• If you attended our April 6th gathering, you may find it helpful to refresh your memory with this video, http://vimeo.com/22894801
  • If you were not at the April 6th event it’s important that you invest the time to watch the video. The May 10th gathering will build on our April 6 work together.

Tip of the Hat to David Alan and Mark Roest.

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May 6

4see model for future insight from past data

Mark Tovey

I do work on the applications of collective intelligence to global problem solving. I have a strong additional interest in change strategies, and why we fail to notice seemingly apparent changes that, in some cases literally, are right in front of our nose.

If you haven’t seen Simon Roberts recent ARUP foresight presentation yet, I think you’d enjoy it very much:

4see model and introduction to poster

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May 5

Changing the World, One Map at a Time

Video: Changing the World, One Map at a Time

Hosted in the beautiful city of Berlin, Re:publica 2011 is Germany’s largest annual conference on blogs, new media and the digital society, drawing thousands of participants from across the world for three days of exciting conversations and presentations. The conference venue was truly a spectacular one and while conference presentations are typically limited to 10-20 minutes, the organizers gave us an hour to share our stories. So I’m posting the video of my presentation below for anyone interested in learning more about new media, crowdsourcing, crisis mapping, live maps, crisis response, civil resistance, digital activism and check-in’s. I draw on my experience with Ushahidi and the Standby Volunteer Task Force (SBTF) and share examples from Kenya, Haiti, Libya, Japan, the US and Egypt to illustrate how live maps can change the world.

Click to Visit Original Post and then View Video (53:41, Color, Major Stage Presentation)

Theme: combined clouds and crowds to achieve  social progress with maps as a foundation.

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May 4

Journal: Cheery Waves Flags How Supercomputers Alter Science

Cheery Waves Recommends....

Digging Deeper, Seeing Farther: Supercomputers Alter Science

By JOHN MARKOFF

New York Times, April 25, 2011

SAN FRANCISCO — Inside a darkened theater a viewer floats in a redwood forest displayed with Imax-like clarity on a cavernous overhead screen.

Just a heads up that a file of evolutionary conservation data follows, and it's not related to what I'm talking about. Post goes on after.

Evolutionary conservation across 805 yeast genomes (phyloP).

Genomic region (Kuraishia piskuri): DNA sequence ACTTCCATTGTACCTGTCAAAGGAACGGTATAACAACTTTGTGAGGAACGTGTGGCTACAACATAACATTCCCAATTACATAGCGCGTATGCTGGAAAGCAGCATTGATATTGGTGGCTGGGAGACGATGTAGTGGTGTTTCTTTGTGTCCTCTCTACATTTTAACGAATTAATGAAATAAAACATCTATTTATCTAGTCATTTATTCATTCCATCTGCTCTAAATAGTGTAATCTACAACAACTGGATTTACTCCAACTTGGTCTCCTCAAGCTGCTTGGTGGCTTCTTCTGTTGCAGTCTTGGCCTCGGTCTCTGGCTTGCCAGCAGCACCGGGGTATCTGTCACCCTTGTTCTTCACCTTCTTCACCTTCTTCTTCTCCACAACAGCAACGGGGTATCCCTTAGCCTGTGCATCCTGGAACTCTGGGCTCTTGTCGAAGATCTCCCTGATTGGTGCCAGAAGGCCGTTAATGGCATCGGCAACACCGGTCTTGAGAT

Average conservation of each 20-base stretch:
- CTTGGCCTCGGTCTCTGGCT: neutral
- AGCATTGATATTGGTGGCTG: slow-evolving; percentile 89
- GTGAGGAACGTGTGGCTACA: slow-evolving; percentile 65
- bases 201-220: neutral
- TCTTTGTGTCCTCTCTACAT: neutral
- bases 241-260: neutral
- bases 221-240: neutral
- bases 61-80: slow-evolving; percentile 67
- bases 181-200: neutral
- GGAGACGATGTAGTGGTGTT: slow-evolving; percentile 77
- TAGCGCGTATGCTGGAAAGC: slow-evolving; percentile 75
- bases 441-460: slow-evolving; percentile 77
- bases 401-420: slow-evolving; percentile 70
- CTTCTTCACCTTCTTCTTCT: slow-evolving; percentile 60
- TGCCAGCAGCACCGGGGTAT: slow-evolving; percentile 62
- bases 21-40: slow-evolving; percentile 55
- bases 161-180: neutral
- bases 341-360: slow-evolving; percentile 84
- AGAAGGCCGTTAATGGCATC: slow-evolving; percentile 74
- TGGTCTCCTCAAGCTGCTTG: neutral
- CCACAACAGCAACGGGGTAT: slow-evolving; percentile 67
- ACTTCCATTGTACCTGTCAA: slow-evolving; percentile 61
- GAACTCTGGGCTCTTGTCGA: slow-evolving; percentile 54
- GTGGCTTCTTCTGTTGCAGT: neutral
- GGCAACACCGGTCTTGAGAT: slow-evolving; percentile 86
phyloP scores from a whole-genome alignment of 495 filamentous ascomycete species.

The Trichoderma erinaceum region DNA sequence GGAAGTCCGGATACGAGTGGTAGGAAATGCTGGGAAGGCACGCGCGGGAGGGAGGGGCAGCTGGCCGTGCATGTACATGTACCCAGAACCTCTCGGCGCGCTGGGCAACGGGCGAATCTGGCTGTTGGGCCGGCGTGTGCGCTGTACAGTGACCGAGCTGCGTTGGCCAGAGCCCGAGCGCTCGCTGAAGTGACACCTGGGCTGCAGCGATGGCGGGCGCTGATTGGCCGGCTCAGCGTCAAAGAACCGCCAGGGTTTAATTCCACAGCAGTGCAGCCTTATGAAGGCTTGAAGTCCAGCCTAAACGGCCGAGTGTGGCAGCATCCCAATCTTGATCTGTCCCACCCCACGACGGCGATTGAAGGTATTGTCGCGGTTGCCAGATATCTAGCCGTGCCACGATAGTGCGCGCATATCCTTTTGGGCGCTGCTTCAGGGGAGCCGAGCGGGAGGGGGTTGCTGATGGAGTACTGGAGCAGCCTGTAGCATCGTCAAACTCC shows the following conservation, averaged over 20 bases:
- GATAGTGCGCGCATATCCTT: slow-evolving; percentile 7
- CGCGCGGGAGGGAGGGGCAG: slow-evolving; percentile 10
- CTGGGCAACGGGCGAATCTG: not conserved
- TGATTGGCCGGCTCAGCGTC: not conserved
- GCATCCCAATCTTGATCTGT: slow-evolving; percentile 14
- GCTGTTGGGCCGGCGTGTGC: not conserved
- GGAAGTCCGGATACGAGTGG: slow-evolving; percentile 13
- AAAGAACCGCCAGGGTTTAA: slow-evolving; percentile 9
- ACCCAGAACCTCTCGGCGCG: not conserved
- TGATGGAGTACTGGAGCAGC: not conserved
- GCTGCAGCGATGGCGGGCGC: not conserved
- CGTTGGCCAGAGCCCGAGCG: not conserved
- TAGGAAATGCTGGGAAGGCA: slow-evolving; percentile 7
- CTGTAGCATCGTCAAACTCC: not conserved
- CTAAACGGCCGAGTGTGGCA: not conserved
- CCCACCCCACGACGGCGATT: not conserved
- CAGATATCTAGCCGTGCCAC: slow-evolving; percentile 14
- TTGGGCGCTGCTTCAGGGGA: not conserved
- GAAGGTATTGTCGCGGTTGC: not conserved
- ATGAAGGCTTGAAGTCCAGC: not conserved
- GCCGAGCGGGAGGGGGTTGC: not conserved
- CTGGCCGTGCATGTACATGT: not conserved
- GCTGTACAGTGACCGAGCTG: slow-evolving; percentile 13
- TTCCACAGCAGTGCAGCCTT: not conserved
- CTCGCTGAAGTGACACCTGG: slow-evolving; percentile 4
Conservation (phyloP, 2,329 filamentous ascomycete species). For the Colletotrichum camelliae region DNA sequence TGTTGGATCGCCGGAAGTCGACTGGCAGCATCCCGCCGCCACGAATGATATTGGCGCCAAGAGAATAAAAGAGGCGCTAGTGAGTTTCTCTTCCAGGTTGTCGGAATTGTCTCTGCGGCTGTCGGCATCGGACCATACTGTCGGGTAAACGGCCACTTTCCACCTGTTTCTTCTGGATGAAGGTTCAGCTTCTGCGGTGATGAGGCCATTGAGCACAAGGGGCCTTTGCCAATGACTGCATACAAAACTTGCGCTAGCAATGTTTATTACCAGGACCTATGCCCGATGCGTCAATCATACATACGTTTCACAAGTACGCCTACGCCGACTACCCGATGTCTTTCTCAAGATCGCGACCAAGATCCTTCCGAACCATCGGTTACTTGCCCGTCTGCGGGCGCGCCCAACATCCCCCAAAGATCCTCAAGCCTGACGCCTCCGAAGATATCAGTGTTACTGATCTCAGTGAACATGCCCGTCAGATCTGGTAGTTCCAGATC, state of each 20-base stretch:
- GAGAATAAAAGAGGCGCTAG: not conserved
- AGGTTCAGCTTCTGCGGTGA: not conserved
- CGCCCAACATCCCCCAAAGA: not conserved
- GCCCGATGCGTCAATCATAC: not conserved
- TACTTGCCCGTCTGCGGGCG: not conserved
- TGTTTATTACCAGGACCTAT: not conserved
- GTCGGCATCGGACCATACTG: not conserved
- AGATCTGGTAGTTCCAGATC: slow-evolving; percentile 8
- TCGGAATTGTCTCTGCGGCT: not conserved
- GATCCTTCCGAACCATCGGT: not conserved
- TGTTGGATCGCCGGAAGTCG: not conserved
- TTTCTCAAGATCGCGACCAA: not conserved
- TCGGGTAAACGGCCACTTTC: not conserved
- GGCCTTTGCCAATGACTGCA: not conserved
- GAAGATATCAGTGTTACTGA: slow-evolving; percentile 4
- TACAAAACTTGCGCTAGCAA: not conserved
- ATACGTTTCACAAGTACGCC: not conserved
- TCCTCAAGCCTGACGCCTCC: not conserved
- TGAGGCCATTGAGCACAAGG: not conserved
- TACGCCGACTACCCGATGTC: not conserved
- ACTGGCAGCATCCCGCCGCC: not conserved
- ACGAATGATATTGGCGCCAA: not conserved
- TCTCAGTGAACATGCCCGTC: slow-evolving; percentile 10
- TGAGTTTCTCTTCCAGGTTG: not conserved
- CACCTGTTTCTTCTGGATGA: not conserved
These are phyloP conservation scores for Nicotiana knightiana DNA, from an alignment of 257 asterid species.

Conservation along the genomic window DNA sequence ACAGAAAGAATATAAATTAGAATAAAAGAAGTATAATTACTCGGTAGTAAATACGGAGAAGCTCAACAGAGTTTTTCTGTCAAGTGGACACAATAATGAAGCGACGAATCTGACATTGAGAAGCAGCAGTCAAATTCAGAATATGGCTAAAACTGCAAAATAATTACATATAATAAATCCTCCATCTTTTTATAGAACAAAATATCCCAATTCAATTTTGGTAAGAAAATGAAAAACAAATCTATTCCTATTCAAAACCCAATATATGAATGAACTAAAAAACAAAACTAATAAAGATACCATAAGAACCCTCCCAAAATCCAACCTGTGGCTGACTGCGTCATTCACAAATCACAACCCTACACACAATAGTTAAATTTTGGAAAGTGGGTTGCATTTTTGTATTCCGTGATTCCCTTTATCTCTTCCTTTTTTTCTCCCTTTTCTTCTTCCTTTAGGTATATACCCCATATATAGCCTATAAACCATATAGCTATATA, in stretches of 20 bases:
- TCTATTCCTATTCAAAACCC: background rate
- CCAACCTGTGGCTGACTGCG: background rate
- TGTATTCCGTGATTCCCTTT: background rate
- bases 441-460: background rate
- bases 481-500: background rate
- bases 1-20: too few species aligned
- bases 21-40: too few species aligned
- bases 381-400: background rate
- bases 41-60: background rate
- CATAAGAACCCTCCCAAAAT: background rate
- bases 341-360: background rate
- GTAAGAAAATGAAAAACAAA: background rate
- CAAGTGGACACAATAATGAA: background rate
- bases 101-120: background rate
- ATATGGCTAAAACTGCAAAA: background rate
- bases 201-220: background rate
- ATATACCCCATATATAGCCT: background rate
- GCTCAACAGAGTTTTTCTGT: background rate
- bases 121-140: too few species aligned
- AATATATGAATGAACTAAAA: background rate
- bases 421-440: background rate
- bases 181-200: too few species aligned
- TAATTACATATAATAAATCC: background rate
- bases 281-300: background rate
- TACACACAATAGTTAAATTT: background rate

The hovering sensation gives way to vertigo as the camera dives deeper into the forest, approaches a branch of a giant redwood tree, and then plunges first into a single leaf and then into an individual cell. Inside the cell the scene is evocative of the 1966 science fiction movie “Fantastic Voyage,” in which Lilliputian humans in a minuscule capsule take a medical journey through a human body.

There is an important difference — “Life: A Cosmic Journey,” a multimedia presentation now showing at the new Morrison Planetarium here at the California Academy of Sciences, relies not just on computer animation techniques, but on a wealth of digitized scientific data as well.

Read balance of article….

Comment and Seven Graphics Below the Line…

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Apr 25

Participatory (Crowd-Sourced) Futures Planning

Venessa Miemis

whether talking about a intelligent knowledge infrastructure, robert’s global brain, or suresh’s project matching for climate change initiatives, this article seemed useful.

Noah Raford
Large-scale participatory futures systems

Futurescaper is an online tool for making sense of the drivers, trends and forces that will shape the future.  As a user interface system, it is horrible.  As a tool for analyzing and understanding complex systems, it works pretty well.  Several people asked me about this after my last post, so here is some more detail.

Following the logic of collective intelligence (as part of my my PhD), I broke up the the scenario thinking process into discrete chunks, came up with a system for analyzing and relating them together, and then distilled them into key outputs for helping the scenario development process:  1) Emergent Thematic Maps  2) Revealing Hidden Connections  3) Drilling Down

Read full post.

See Also by Noah Radford:

The Three Systems, an Overview

The first system is called “Futurescaper” and was developed in partnership with the International Futures Forum (IFF), Tony Hodgson and my friend Nathan Koren.  This was piloted on a project for the UK Government, exploring secondary and tertiary impacts of climate change.

The second system is called “SenseMaker Scenarios.”  This uses a customized version of Cognitive Edge’s SenseMaker Suite to aggregate micro-stories about the future into themes and patterns for scenario generation.  This was done with Dave Snowden and Wendy Schultz, and was unveiled at the 2010 RAHS conference in Singapore.

The third system is called “FogCatcher”, and was developed with Anab Jain and Jon Ardern from Superflux.  This was based on a modified version of Jerome C. Glenn’s futures wheel, combined with a “hot or not” style cross-impact analysis engine.  As before, this approach benefited greatly from previous conversations with my colleagues above, but also from others such as Andrew Curry of the Futures Company, Emile Hooge of Nova7, Indy Johar of 00:/research, Vinay Gupta and others.

All three projects are still in continuous development and available for experimental project use.

Read more about the three systems.

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Apr 23

Reference: Sustainability & Corporate Social Responsibility as Virtual Currency

Venessa Miemis

Is there an App for that? Sustainability & Corporate Social Responsibility as Virtual Currency

Venessa Miemis | April 18, 2011 at 8:10 pm | Tags: corporate social responsibility, currency, sustainability | Categories: future of the web, projects | URL: http://wp.me/pswMe-ss

I came across a few cool projects today that made me wonder when we’ll have a currency for sustainability. I’ve written a bunch about how our conceptualization of “money” and “currency” is being expanded as we find new ways to measure and make transparent aspects of wealth that were previously hidden. For example, services like PeerIndex and Klout seek to measure influence, authority, trust, and how well your message resonates with an audience, hence establishing online reputation currencies.

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Apr 18